The term Reaganomics – term 1 basically implies various economic policies that had been adopted by the 40th president of United States of America, Ronald Reagan during his first term from 1981 to 1985.
Features of Reaganomics – Term 1 The basic features of Reaganomics – term 1 were cuts in social programs and significant amount of deficit spending on US military. Roots of the concept of Reaganomics lay in couple of promises Reagan had made in his electoral campaign. He had promised to reduce the size of US government and also reduce rates of taxation.
Income Tax Deductions and Deficit Spending in Reaganomics – Term 1 Ronald Reagan lowered income tax rates at that time to a significant extent. The rate of reduction was directly proportional to the amount of income. Reagan also increased levels of deficit spending to its highest, in terms of Gross Domestic Product, after Second World War. All this was done when rate of inflation in USA was pretty high.
Debates regarding Reaganomics – Term 1 Much of the debate regarding Reaganomics – term 1 has centered on possible sources of Reagan's economic policies. Some experts are of the opinion that Reaganomics was influenced by government stimulus that was supported by Keynesian theorists and some opine that they may have been from the free market.
Changes in Petroleum Prices On 28th of January, 1981Reagan lifted existing prices of petroleum products as well as allocation controls. In August that year he lessened the Oil Windfall profits tax. This assisted in solving of energy crisis of 1979. In 1988 Reagan also did away with Oil Windfall profits tax. This happened when there was a surplus of crude oil in USA.
Tax Reform Act 1986 As per Tax Reform Act 1986, Reagan set out to achieve two broad aims – he tried to make the tax base broader and also do away with any partiality in US tax structure. This followed a certain procedure. The process was initiated with the proposals by Democrats Dick Gephardt and Bill Bradley in 1983. This was succeeded by the plan prepared by US treasury as per Reagan's instructions.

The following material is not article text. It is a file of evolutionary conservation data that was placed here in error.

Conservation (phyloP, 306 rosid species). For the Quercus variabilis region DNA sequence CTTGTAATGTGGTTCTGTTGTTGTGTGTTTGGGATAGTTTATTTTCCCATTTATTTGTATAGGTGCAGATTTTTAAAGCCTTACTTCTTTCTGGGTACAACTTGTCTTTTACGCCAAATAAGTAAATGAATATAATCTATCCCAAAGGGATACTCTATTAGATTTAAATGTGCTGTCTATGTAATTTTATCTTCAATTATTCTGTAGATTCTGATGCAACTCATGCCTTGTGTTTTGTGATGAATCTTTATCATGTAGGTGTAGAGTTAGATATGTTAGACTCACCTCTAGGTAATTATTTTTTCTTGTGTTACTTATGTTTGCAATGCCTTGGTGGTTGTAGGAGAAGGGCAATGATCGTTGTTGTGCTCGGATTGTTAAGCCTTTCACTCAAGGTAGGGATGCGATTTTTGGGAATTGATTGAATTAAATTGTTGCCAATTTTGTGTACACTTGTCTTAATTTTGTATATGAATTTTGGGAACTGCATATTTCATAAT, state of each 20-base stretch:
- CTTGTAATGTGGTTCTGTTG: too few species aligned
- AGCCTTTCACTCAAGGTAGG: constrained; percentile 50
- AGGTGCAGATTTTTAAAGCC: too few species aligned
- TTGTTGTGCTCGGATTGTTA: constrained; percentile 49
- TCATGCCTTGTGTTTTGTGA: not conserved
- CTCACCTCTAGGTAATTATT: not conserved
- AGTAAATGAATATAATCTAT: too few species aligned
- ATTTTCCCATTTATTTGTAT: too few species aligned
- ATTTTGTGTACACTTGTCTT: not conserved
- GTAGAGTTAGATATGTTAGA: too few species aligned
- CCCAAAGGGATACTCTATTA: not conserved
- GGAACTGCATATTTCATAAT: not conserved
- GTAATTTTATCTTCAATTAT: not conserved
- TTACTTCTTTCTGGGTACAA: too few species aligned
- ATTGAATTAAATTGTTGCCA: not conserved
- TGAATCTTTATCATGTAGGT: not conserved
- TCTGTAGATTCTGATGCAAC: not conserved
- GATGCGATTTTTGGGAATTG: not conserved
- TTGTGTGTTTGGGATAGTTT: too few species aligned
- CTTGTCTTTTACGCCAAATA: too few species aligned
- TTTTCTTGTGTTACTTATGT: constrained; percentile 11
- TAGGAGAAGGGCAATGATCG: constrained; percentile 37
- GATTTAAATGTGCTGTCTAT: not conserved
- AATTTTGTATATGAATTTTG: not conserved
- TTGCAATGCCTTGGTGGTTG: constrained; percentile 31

The act was a bipartisan one and attempted to be revenue-neutral. It lowered the top marginal rate and also, to a certain extent, removed various loopholes in US tax system. It also did away with exceptions and preferences. This meant that effective taxes could be imposed on areas that had been previously provided with tax related favors.
The global crisis changed the face of monetary policy. Central banks deployed new tools to counter the effects of the crisis, which have reduced the risk of deflation, stabilised the financial system and calmed financial markets; but potential negative side effects remain.
Two weeks ago, the IMF organized a major research conference, in honour of Stanley Fischer, on lessons from the crisis. Here is my take. I shall focus on what I see as the lessons for monetary policy, but before I do this, let me mention two other important conclusions.
Professor at Columbia University. Recipient of the Nobel Memorial Prize in Economic Sciences in 2001 & the John Bates Clark Medal in 1979. Author of "Freefall: America, Free Markets", "The Sinking of the World Economy", "Globalisation and its Discontents" & "Making Globalisation Work".
Andrea Edwards has worked in marketing and communications all over the globe for 20 years, and is now focused on her passion – writing. A gifted communicator, strategist, writer and avid blogger, Andrea is Managing Director of SAJE, a digital communications agency, and The Writers Shop – a regional collaboration between the best business writers in Asia Pacific
James W. Harpel Professor of Capital Formation and Growth at the John F. Kennedy School of Government in Harvard University. Director of Program in International Finance and Macroeconomics at the National Bureau of Economic Research.